LANDOVER — Dwayne Haskins was so excited that he wrapped his arms around offensive coordinator Kevin O’Connell and held on tight for the next few seconds. After letting go, the Redskins quarterback made his way over to tackle Morgan Moses, who threw his helmet on the bench as the two bumped chests in celebration.
Then, Haskins turned to the stands — waving his arms to pump up the crowd directly behind the Redskins’ bench.
After all, the 22-year-old had done his job: He helped lead the Redskins to a 19-16 win over the Detroit Lions, engineering a game-winning drive that ended with a 39-yard field goal from Dustin Hopkins.
Tied at 16 with 48 seconds left, Haskins converted multiple first downs — including a 17-yard strike to Terry McLaurin — that put Hopkins in range to nail the kick with 20 seconds left.
The victory gave Washington (2-9) its first home win since Oct. 21, 2018.
“Closing is what I do,” Haskins said. “And every opportunity I get to have the ball in my hand, (I) try to help the team win.”
Haskins was by no means perfect against the Lions. There were flaws that led to an ugly stat line — Haskins completed just 44.8% of his throws for 156 yards and an interception. He sailed throws over receivers and again was sacked three times. He even missed the final kneel down of the game because he took a selfie with fans on the sideline — something interim coach Bill Callahan said the team will address.
“We were looking for him,” Callahan said. “I think he thought the game was over, so we’ll have to find out.”
But Haskins overcame his mistakes when it mattered. To the Redskins, they saw a quarterback who kept his composure the entire game, staying steady when Detroit took a 16-13 lead in the fourth. Teammates praised the way the Ohio State product didn’t let the outcome of one bad play affect his confidence.
They also liked how Haskins responded from a tough performance against the New York Jets. Last week, the 22-year-old was under pressure all afternoon. He was sacked six times and a sideline confrontation between him and the offensive line went viral. That week, Haskins threw for 214 yards, but didn’t’ find his rhythm until late.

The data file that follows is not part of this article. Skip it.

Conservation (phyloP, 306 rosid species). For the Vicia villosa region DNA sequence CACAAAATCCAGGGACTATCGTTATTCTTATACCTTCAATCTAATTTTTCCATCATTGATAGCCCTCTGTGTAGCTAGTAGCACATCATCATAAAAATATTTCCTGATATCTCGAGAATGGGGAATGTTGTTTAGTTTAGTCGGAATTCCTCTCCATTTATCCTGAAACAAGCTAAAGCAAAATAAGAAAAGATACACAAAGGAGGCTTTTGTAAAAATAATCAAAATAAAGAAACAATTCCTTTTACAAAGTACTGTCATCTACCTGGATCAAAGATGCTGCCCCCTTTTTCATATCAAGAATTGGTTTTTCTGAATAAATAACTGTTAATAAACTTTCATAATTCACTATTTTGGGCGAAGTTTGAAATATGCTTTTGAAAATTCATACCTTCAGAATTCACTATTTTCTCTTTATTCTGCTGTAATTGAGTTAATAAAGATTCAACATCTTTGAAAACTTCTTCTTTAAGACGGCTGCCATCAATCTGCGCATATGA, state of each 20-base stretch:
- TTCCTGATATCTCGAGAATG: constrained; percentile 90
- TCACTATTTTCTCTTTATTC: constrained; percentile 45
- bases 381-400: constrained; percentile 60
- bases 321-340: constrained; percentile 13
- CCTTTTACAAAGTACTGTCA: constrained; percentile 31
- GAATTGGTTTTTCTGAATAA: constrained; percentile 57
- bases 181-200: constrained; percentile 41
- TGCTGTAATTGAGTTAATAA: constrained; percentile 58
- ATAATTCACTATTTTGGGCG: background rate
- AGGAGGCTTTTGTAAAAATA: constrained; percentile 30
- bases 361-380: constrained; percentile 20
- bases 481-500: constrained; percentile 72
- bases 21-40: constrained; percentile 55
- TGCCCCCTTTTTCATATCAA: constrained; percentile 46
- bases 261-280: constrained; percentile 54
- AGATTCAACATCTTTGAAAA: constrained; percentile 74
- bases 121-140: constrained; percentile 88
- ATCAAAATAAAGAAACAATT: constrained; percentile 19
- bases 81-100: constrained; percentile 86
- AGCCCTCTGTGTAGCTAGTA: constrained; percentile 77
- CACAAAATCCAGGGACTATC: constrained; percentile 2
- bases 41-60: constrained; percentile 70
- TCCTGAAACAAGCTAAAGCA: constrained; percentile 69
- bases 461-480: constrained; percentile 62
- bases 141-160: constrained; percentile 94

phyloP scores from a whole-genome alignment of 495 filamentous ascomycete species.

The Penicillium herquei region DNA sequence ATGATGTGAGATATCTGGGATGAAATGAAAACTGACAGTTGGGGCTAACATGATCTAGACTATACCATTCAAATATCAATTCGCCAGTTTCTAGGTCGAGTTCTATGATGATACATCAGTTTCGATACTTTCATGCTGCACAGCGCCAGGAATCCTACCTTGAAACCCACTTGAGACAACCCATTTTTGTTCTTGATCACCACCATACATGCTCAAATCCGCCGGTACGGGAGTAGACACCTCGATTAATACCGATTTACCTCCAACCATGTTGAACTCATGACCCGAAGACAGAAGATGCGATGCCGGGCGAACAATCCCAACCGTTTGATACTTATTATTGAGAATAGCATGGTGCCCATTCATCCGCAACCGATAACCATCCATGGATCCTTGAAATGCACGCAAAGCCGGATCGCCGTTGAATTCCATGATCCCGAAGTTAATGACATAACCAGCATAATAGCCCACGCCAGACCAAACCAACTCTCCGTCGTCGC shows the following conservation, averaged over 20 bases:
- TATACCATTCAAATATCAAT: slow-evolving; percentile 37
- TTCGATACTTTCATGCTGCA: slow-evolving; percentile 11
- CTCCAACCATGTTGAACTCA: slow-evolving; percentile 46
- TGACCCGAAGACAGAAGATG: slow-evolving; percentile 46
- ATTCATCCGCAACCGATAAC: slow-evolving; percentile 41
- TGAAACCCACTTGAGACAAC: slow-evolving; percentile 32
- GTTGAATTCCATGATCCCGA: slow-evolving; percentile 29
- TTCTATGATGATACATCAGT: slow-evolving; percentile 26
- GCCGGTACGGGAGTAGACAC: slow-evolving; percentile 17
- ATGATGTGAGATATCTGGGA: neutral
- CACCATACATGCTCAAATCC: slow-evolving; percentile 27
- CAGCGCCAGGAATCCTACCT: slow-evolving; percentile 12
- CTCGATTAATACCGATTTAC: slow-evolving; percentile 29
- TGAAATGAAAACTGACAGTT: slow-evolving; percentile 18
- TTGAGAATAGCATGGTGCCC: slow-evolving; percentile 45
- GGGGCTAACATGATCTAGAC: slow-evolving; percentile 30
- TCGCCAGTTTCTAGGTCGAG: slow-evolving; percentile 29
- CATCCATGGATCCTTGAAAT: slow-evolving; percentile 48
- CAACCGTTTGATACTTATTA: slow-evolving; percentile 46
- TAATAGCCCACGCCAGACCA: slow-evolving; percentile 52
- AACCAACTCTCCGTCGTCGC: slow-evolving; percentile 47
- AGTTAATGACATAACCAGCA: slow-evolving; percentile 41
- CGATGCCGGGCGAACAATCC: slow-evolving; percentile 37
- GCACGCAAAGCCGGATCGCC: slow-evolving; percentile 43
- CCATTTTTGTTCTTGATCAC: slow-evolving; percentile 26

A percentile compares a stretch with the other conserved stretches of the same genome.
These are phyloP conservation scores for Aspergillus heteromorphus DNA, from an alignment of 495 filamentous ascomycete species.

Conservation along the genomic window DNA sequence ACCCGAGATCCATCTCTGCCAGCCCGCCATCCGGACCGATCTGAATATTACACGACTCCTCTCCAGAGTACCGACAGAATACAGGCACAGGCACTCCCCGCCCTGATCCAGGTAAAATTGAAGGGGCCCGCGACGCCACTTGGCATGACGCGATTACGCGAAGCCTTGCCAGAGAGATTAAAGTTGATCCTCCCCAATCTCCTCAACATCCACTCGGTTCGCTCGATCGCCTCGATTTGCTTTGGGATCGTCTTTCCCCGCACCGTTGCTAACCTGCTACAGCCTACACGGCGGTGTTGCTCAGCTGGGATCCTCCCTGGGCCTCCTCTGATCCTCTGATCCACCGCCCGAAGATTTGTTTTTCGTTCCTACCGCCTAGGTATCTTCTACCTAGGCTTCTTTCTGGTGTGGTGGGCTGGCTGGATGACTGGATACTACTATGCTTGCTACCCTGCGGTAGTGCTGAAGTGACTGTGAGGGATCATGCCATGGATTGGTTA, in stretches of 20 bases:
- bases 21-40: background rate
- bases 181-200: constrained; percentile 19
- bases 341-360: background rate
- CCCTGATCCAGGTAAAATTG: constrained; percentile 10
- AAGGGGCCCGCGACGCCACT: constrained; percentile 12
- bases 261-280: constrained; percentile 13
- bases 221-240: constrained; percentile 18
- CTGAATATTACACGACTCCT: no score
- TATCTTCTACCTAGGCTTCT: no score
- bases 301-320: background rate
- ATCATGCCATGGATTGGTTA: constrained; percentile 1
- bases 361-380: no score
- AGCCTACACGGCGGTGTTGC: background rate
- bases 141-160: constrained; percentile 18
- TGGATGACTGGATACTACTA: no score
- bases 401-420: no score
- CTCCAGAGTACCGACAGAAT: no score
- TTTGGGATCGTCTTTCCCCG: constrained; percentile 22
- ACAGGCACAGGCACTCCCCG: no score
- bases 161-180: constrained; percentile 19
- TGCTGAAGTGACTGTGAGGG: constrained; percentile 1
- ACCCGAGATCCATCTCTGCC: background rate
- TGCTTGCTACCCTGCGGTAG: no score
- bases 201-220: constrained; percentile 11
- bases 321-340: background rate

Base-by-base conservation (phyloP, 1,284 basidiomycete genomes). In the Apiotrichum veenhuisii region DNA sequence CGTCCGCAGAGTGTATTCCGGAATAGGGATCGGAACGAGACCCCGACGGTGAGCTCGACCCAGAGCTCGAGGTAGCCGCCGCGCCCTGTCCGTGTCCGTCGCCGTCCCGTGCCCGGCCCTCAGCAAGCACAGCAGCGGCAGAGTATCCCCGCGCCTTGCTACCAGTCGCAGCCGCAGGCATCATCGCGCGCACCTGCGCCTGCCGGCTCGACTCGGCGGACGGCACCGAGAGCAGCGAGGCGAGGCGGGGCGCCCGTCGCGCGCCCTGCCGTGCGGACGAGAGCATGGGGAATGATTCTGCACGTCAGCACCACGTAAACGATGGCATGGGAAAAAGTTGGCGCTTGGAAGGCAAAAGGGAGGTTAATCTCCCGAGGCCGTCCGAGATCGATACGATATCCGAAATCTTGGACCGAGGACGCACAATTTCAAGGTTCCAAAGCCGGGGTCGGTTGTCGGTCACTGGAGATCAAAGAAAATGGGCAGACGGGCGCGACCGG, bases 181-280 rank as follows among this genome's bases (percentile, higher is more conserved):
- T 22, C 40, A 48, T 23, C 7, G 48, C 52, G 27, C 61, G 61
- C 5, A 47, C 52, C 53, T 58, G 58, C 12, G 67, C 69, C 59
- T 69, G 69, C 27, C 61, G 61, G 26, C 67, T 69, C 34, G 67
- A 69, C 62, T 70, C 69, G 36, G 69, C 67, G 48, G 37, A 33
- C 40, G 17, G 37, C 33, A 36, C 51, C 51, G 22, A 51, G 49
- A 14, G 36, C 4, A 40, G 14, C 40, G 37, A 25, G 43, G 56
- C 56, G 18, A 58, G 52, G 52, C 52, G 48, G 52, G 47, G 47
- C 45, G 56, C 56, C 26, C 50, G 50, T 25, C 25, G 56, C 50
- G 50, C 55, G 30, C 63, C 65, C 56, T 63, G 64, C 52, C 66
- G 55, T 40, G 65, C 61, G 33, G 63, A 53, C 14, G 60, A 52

Against Detroit, Haskins again shined in the fourth, but this time, the game was closely contested. He led two late series — a nine-play, 54-yard drive and a six-play, 33-yard drive — that resulted in field goals. On each series, the quarterback demonstrated his arm talent and stood in the pocket to deliver throws.
After tying the game at 16, the Redskins got the ball back quickly as cornerback Quinton Dunbar picked off Lions quarterback Jeff Driskel with 48 seconds left. Besides his throw to McLaurin, Haskins also picked up a valuable 11 yards on the ground when he scrambled to pick up the first down.
“It’s the clutch factor,” wide receiver Kelvin Harmon said. “Some players have it, some players don’t, he obviously has it.”
So much of this Redskins’ season had been defined by the team’s inability to execute. The front office blamed former coach Jay Gruden, firing him last month after an 0-5 start. But the team continued to lose, dropping four of its next five.
It frustrated Callahan, who spent Saturday night tearing into his team at a 20-minute meeting. He pointed out mistakes from the loss to the Jets, lashing out. Rookie linebacker Cole Holcomb said he saw a different side of his coach, the “tough dude” he had heard about from the team’s offensive line. “I saw it last night,” he said.
The message, players said, was received. Throughout the afternoon, the Redskins harrassed Driskel, a backup filling in for the injured Matthew Stafford, and sacked him six times. They intercepted him three times. On Sunday, the Redskins even got out to a lead for the first time since Week 6.
Besides Haskins, a number of young players also stepped up — including Steven Sims, a previously undrafted free agent who overcame an initial bobble to zoom past the Lions for a 91-yard kick return in the second quarter. McLaurin finished with 72 yards, while Harmon had 43.
The Redskins have made an active attempt to evaluate some of their younger players down the stretch. Against Detroit, the Redskins benched cornerback Josh Norman for third-year man Fabian Moreau.
Overall, the Redskins saw progress. That’s what they’ll need as they try to recapture the attention of their fan base — there were again plenty of empty seats Sunday, with a reported paid attendance of 57,754 — and evaluate for the future.
For now, Moses said the Redskins needed to cherish their win.
“You look at (Haskins) he comes from a big program,” Moses said. “He’s not used to losing. It’s a sour taste in his mouth, but at the end of the day, it’s a long season. … He’s going to have to be a leader. I think today showed our trust in him, our trust in us.”